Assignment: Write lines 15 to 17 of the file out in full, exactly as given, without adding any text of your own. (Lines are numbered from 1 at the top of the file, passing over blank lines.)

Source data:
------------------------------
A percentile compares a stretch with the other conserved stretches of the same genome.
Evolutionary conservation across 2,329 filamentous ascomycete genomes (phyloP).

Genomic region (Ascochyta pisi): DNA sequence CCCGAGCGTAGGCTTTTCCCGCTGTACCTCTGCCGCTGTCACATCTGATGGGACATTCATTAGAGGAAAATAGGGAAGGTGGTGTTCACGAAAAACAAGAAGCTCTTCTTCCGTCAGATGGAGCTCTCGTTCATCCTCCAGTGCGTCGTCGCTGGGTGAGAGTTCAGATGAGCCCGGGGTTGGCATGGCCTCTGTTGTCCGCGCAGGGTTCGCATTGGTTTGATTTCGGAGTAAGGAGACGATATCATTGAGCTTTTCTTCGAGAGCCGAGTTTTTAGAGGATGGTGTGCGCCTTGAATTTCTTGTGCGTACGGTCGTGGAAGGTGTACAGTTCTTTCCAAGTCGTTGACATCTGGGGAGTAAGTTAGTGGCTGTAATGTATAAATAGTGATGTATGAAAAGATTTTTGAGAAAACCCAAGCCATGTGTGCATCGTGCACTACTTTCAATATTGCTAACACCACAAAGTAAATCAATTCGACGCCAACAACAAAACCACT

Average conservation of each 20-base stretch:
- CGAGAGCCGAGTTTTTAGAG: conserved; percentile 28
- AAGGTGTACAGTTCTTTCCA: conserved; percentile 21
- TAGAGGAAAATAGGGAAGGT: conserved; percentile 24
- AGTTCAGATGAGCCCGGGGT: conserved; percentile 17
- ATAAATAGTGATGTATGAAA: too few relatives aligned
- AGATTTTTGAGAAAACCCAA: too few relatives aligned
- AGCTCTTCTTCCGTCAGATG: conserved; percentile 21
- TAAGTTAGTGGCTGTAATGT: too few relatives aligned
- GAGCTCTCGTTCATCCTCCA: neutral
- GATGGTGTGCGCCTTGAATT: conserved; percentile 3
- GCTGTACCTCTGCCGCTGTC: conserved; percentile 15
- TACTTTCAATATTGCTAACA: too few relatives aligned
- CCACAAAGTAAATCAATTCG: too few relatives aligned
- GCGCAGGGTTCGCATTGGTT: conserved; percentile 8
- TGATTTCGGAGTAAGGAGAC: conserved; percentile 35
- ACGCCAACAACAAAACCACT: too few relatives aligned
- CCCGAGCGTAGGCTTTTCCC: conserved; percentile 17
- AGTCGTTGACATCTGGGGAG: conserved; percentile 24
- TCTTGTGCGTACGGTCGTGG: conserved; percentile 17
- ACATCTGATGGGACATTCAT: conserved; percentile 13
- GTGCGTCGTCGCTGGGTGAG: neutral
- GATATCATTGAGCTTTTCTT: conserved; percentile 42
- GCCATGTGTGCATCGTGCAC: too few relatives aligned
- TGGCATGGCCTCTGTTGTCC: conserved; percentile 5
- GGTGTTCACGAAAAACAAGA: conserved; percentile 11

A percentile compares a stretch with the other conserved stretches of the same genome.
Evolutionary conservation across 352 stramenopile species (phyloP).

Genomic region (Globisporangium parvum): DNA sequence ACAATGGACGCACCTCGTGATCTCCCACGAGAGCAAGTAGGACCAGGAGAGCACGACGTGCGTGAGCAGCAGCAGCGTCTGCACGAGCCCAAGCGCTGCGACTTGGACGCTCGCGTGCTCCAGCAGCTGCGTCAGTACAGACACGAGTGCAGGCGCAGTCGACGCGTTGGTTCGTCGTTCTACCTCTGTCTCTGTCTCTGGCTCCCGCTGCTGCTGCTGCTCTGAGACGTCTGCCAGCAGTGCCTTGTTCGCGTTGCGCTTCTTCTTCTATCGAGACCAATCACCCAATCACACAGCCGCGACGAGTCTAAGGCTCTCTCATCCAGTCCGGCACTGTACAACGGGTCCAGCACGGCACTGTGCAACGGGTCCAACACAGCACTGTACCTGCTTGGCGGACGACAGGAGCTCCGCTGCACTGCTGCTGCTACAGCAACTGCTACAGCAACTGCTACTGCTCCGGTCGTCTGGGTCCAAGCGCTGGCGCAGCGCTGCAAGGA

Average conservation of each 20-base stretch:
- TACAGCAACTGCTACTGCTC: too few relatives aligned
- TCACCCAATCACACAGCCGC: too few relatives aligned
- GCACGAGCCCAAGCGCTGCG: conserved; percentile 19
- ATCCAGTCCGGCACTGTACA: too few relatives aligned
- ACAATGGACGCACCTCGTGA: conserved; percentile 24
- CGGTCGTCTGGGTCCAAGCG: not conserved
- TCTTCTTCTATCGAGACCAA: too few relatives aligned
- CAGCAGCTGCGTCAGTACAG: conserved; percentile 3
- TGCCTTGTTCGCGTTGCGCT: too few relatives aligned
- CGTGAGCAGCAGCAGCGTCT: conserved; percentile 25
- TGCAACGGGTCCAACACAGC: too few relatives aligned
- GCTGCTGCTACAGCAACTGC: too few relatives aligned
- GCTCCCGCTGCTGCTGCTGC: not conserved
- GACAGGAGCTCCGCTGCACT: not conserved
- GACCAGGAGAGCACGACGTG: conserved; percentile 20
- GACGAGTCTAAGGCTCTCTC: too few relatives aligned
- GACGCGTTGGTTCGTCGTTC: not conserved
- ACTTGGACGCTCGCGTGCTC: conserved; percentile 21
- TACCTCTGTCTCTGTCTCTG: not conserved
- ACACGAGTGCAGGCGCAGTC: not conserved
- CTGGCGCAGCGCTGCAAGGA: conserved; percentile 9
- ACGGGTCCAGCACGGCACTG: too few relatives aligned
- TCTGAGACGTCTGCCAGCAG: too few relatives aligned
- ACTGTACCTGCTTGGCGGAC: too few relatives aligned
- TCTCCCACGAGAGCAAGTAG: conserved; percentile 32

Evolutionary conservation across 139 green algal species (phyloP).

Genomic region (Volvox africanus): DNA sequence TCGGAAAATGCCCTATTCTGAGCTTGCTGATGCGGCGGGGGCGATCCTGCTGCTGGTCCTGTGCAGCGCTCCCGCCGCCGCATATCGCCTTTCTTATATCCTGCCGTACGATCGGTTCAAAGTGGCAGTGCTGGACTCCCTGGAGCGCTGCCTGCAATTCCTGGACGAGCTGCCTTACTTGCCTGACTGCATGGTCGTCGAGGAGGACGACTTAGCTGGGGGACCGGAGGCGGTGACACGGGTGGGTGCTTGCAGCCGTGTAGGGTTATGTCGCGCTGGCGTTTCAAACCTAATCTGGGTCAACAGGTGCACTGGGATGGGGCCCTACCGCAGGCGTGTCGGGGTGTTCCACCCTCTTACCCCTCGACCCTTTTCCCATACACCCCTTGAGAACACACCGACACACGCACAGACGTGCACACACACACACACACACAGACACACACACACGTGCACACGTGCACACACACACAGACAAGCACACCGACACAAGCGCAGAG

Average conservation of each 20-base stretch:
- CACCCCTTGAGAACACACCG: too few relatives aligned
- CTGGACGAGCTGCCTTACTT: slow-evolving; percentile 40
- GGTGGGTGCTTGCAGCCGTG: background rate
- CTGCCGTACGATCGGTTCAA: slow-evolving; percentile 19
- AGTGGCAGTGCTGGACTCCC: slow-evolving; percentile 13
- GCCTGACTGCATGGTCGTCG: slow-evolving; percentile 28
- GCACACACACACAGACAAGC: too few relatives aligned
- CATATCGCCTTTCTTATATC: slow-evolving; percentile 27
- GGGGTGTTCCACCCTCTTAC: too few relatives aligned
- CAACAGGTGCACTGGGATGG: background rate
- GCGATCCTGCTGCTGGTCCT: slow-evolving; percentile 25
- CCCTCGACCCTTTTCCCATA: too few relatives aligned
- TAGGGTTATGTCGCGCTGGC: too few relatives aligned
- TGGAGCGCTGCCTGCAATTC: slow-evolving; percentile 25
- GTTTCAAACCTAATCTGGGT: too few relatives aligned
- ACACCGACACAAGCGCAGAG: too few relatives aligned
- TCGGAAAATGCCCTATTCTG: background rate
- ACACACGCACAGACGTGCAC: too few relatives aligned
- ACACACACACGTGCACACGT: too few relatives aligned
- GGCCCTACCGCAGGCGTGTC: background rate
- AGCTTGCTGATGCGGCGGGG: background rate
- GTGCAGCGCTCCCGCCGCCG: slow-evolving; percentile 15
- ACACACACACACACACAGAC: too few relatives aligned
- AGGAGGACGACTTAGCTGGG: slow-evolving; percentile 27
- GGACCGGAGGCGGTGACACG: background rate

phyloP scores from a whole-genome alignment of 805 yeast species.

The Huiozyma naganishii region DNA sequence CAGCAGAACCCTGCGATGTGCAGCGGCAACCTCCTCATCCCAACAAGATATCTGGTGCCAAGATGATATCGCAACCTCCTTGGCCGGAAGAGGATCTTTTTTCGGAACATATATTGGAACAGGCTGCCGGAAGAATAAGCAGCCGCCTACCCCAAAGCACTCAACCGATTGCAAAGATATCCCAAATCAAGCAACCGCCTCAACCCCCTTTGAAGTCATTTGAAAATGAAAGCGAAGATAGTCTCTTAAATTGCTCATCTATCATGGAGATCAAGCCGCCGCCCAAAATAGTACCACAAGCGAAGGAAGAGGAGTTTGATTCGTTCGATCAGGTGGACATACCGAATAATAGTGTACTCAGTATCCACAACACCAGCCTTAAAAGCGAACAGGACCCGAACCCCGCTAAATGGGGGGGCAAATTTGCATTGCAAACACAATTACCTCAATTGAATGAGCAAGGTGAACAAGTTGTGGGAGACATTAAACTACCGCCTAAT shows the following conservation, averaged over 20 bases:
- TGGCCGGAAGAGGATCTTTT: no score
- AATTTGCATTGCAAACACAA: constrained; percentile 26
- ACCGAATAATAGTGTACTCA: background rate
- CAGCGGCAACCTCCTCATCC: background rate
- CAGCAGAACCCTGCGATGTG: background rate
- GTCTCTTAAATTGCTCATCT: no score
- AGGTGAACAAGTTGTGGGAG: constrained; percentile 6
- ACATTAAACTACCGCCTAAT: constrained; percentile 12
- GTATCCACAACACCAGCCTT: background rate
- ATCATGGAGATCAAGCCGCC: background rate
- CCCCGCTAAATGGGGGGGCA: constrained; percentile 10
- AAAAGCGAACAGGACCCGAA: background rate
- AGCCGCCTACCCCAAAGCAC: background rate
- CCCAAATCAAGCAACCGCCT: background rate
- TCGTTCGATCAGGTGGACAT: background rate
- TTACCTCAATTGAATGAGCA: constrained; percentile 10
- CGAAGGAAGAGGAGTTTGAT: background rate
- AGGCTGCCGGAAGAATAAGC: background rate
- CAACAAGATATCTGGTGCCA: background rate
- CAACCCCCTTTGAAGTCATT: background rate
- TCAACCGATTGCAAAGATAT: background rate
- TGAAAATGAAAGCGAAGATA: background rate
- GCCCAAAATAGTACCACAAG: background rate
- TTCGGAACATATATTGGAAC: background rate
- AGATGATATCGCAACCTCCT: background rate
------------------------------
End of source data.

- GCTGTACCTCTGCCGCTGTC: conserved; percentile 15
- TACTTTCAATATTGCTAACA: too few relatives aligned
- CCACAAAGTAAATCAATTCG: too few relatives aligned